The effects of English pipe manufacture eventually came full circle back to the American Indians through the fur trade sometime early in the 1600’s.
Excavations at Fort Union, located along the upper Missouri River (1828-1867), yielded some 10,000 clay pipe fragments.
No one knows for sure who made the first clay pipes.
The idea of smoking tobacco came from the American Indian, who had long fashioned their own clay pipes.
These, no doubt served as a model for later pipe development. (see Walker, TD pipes, Bulletin of Archaeological Society of Virginia, Vol.
By 1558 tobacco smoking had been introduced to Europe.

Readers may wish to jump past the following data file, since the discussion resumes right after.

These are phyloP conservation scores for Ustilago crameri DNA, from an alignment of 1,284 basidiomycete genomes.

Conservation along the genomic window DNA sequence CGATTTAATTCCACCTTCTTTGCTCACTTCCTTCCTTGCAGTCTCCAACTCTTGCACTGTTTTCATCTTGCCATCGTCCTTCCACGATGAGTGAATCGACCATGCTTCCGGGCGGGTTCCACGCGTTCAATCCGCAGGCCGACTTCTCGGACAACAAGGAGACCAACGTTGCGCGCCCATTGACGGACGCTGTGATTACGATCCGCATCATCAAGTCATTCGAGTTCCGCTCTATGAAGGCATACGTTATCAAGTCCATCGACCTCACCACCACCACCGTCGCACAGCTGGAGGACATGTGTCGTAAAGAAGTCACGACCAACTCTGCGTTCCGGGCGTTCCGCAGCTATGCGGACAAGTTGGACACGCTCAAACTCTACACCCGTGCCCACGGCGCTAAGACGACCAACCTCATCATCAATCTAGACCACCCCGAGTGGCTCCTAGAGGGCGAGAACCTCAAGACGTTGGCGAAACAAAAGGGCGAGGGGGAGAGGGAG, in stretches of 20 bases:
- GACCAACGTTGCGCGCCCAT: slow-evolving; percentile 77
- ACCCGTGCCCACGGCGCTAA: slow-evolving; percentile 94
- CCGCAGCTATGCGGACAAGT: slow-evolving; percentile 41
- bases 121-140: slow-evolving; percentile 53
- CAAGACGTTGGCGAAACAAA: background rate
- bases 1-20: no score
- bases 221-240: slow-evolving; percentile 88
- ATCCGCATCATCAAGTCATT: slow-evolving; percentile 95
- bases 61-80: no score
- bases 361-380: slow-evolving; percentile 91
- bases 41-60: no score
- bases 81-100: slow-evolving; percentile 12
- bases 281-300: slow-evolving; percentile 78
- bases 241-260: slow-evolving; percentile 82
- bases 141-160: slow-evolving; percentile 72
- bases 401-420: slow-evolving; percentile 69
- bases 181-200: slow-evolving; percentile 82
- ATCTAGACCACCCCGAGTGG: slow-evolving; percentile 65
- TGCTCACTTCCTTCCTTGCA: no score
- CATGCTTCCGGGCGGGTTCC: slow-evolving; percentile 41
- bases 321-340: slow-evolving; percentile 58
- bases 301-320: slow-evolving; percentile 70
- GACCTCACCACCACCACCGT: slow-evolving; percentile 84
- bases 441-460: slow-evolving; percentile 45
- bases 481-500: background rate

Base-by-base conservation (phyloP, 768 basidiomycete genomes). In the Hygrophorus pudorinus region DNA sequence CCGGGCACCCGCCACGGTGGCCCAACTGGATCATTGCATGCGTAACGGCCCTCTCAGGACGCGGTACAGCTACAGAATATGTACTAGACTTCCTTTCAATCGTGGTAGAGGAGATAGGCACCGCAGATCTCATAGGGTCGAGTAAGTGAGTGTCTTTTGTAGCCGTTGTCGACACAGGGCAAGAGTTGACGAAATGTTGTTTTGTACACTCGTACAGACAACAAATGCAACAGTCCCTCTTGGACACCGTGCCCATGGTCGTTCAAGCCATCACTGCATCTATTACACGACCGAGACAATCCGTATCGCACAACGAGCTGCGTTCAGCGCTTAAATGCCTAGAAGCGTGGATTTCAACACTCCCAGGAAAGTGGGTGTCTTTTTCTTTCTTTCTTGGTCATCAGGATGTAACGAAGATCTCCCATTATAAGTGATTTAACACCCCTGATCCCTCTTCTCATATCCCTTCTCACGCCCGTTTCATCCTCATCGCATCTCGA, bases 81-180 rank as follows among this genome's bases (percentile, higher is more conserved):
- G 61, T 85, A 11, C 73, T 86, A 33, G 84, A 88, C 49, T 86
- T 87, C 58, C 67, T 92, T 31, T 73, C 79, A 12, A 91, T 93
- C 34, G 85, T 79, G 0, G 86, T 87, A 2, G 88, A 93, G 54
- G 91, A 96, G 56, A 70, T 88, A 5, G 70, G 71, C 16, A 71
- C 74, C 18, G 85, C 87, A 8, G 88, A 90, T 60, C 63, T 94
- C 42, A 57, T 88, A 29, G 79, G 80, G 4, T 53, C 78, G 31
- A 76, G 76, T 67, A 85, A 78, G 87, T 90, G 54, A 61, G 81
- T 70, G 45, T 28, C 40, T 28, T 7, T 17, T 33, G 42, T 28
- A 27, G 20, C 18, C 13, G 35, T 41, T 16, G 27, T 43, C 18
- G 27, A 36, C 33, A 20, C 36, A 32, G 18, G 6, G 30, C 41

One of the most notable designs was Jonah about to be swallowed by a serpent, perhaps depicting King James I who tried diligently to stamp out smoking.
The English pipe-making industry grew quickly to satisfy the growing demand of people, including women and children, to take up the art of “tobacco drinking” as it was then called.
The basic form of the pipe has changed little over the long history of pipe smoking, however there have been notable variations in pipe styles effecting the size of the bowl and the length of the stem.
The spur or platform at the bottom of the bowl was hart shape.
The stem was fairly short, only measuring 4 to 6 inches.